by Charlene Burgi
The deciduous trees are shedding their leaves, the temperature is falling, and plants are preparing for winter dormancy. It is the time of year when most of us turn our thoughts to warmer activities found indoors. The garden is forgotten until the first warm sunny day emerges from the cold and dank in late winter/early spring. Somehow, we assume that the garden is sleeping so we can take a break. Pots of homemade soup simmering on the stove are more appealing than the clay pots that could use a scrubbing before spring planting.
Before turning your attention entirely to indoor activities, contemplate one more outdoor idea. Isn’t this the perfect time to consider that rain garden? We have experienced enough rainfall this season to see how water drains from our property. Did you figure out a way to “slow it down, spread it out, and sink it in”? If you are stuck on how to capture nature in your yard, may I suggest taking a walk to see how nature employs the “slow it, spread it, sink it” concept.
Note that in a heavy rainfall, water sheets off bare hillsides and runs down the street. If the hills are covered with native grasses, the water slows down and spreads out. Rocks, berms and swales stop the movement of water and allow it to naturally sink in until saturation occurs. The more porous the soil, the better the water can percolate. We are more prone to runoff if the soil is typical Marin County clay that has not been amended with organic material.
Nature often has a way of mulching itself with leaf litter, pine needles and other decomposing material. Thick layers of mulch will also slow down the course of water. Eventually the water will find a path of least resistance—perhaps a good place to create a fieldstone dry creek bed to function as an area to sink the water in?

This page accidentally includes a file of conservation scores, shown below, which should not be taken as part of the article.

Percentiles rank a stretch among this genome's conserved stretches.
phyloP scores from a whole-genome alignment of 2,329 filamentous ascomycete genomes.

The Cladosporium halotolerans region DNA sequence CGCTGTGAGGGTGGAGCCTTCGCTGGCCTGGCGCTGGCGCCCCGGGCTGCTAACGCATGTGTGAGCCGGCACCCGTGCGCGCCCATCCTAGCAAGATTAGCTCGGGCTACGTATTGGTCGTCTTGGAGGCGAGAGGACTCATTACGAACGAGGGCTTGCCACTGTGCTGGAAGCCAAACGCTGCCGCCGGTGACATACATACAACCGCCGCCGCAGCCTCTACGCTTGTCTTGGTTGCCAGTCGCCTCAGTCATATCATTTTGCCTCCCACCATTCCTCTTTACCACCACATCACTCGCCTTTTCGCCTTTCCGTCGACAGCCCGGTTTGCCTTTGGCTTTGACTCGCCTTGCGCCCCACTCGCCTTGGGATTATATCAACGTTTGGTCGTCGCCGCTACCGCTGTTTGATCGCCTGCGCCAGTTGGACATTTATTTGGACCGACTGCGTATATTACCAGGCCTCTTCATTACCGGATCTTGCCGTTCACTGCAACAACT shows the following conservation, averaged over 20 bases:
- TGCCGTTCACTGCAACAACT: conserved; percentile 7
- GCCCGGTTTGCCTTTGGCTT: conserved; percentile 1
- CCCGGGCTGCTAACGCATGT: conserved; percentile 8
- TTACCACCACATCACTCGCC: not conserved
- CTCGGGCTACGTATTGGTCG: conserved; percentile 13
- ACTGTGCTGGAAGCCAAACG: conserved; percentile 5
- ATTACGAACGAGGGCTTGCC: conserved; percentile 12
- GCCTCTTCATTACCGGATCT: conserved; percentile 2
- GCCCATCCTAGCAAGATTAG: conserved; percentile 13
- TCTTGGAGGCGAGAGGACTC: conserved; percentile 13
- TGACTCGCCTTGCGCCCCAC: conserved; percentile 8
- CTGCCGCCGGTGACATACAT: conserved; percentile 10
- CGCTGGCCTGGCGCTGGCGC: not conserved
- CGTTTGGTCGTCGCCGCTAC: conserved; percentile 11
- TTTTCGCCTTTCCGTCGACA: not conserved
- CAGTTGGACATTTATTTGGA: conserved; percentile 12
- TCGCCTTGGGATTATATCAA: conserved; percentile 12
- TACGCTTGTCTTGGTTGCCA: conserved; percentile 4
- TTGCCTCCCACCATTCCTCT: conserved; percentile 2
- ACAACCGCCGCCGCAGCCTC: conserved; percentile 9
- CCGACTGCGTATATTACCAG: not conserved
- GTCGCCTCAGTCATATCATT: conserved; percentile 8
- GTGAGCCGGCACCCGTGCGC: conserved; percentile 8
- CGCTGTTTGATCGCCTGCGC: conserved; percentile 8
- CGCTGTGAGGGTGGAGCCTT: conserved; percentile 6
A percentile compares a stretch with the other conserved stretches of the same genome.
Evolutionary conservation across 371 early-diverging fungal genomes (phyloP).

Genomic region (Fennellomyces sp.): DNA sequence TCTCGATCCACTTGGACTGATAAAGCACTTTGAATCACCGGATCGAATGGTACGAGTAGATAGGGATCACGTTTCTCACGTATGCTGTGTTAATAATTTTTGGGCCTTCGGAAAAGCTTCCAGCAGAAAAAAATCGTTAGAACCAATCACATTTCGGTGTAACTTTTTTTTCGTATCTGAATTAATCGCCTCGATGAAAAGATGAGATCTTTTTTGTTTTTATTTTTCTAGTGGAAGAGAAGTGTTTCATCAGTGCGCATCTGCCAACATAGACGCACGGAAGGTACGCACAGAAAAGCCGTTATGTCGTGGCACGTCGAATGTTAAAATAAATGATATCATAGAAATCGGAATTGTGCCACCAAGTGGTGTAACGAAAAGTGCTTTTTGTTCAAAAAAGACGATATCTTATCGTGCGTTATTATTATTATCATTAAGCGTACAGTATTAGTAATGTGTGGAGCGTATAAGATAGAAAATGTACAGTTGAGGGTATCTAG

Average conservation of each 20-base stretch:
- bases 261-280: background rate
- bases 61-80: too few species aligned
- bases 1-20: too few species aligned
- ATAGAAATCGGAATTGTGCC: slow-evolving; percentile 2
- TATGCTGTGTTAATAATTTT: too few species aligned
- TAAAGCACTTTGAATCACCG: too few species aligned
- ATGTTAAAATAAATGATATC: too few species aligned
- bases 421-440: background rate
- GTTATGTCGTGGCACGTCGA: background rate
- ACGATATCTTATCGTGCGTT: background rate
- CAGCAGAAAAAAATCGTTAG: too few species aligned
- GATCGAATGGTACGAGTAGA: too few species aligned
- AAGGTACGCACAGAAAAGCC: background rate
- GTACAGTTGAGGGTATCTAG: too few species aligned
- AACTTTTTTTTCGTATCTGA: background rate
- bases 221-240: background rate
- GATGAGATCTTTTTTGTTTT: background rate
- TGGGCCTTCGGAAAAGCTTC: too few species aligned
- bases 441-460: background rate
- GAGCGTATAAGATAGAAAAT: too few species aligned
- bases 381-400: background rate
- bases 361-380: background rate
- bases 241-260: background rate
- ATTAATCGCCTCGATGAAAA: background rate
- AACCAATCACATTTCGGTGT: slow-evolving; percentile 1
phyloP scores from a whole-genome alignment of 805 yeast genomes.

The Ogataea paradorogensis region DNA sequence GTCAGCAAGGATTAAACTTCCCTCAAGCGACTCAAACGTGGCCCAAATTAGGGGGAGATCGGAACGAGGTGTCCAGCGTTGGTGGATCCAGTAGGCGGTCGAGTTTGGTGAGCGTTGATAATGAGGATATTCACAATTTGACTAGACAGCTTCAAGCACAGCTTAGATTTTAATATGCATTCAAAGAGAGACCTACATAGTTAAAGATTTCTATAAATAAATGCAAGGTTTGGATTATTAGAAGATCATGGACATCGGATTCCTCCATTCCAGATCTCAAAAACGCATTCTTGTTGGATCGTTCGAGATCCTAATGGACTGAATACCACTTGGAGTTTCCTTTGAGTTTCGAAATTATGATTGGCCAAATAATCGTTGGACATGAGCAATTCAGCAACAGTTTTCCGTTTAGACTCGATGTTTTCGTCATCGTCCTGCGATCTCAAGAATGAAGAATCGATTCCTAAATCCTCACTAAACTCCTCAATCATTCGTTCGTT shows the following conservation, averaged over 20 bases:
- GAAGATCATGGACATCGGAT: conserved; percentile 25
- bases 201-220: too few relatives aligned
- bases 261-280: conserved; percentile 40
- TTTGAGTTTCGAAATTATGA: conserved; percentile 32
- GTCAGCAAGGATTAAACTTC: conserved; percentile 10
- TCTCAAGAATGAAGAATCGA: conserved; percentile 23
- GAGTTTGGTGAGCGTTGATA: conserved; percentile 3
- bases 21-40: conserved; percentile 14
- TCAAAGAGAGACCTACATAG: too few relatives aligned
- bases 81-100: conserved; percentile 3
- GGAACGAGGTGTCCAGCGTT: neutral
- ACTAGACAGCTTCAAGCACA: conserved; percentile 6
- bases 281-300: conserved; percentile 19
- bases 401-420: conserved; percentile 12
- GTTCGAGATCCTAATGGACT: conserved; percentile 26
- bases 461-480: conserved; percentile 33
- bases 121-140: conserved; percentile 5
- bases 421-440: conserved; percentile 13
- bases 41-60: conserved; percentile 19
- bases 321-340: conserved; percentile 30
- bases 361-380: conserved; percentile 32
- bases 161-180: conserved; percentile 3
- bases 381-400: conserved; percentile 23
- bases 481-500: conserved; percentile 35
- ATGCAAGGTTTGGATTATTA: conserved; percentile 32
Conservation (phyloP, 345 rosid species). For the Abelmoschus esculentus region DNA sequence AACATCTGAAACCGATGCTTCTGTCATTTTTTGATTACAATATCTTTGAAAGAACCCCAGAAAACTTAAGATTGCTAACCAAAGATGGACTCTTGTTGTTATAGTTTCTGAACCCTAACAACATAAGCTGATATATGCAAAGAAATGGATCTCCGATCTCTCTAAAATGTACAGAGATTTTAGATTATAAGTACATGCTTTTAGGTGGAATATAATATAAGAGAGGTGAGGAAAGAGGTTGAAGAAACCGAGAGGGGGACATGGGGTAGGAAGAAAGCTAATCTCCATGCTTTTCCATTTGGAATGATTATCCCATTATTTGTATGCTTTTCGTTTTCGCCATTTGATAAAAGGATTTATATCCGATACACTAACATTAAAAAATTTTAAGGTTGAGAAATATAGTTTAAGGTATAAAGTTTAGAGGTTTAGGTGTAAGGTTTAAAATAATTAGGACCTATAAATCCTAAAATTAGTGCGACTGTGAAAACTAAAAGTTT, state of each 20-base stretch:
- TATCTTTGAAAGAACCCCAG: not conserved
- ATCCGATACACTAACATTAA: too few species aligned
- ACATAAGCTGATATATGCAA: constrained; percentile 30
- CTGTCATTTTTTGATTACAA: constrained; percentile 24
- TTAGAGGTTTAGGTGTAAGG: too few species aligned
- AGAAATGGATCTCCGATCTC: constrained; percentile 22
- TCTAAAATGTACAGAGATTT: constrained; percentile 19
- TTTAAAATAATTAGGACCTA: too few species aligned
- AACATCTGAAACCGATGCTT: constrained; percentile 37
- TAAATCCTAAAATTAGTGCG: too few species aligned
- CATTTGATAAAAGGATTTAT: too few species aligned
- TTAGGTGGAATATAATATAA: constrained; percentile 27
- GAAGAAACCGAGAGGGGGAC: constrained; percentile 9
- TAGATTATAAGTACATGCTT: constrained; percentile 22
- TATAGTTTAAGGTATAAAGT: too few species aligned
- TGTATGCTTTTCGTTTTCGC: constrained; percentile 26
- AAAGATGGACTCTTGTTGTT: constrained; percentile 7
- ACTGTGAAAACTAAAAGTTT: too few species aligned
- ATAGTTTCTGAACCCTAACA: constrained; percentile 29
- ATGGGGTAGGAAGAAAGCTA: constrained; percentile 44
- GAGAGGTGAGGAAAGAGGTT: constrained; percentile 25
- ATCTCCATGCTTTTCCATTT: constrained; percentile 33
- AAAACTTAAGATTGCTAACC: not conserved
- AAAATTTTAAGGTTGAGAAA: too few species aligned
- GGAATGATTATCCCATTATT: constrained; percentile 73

For more inspiration, join one of the rainwater harvesting tours being hosted this month by SPAWN and MMWD’s 10,000 Rain Gardens Project.
It is the perfect time to take a walk in the rain. The simmering soup will be a welcome delight when you return. And speaking of soup, a fellow worker came in raving about this recipe. Bon appetite.
Roasted butternut chowder with apples and bacon
Mark Bittman, New York Times columnist and author of The Food Matters Cookbook
1 butternut squash, about 1 1/2 pounds, peeled, seeded and cut into cubes
1 large onion, chopped
2 large apples, peeled, cored and chopped
4 bacon slices, or one 1/2-inch-thick strip slab bacon, chopped
2 tablespoons minced garlic
Salt and black pepper
3 tablespoons olive oil
1 tablespoon chopped fresh sage or 1 teaspoon dried
1/2 cup dry white wine or water
6 cups vegetable or chicken stock or water
Heat the oven to 400 degrees Fahrenheit.
Spread the squash, onion, apples, bacon and garlic in a deep roasting pan or on a baking sheet.
Sprinkle with salt and pepper and drizzle with the oil.
Roast, stirring every now and then, until the squash, onion and apples are tender and browned and the bacon is crisp, which takes about 45 minutes.
Remove the roasting pan from the oven.
Stir in the sage and white wine and scrape up all the browned bits from the bottom.
If you’re using a roasting pan that can be used on the stovetop, position the pan over 2 burners and put both on medium heat. Otherwise, transfer the contents of the pan to a large pot or Dutch oven and set it over medium heat.
Add the stock and cook until the squash, onion and apples break apart and thicken and flavor the broth, which takes about 25 minutes. You can help the process along by breaking the mixture up a bit with a spoon.
Makes four servings.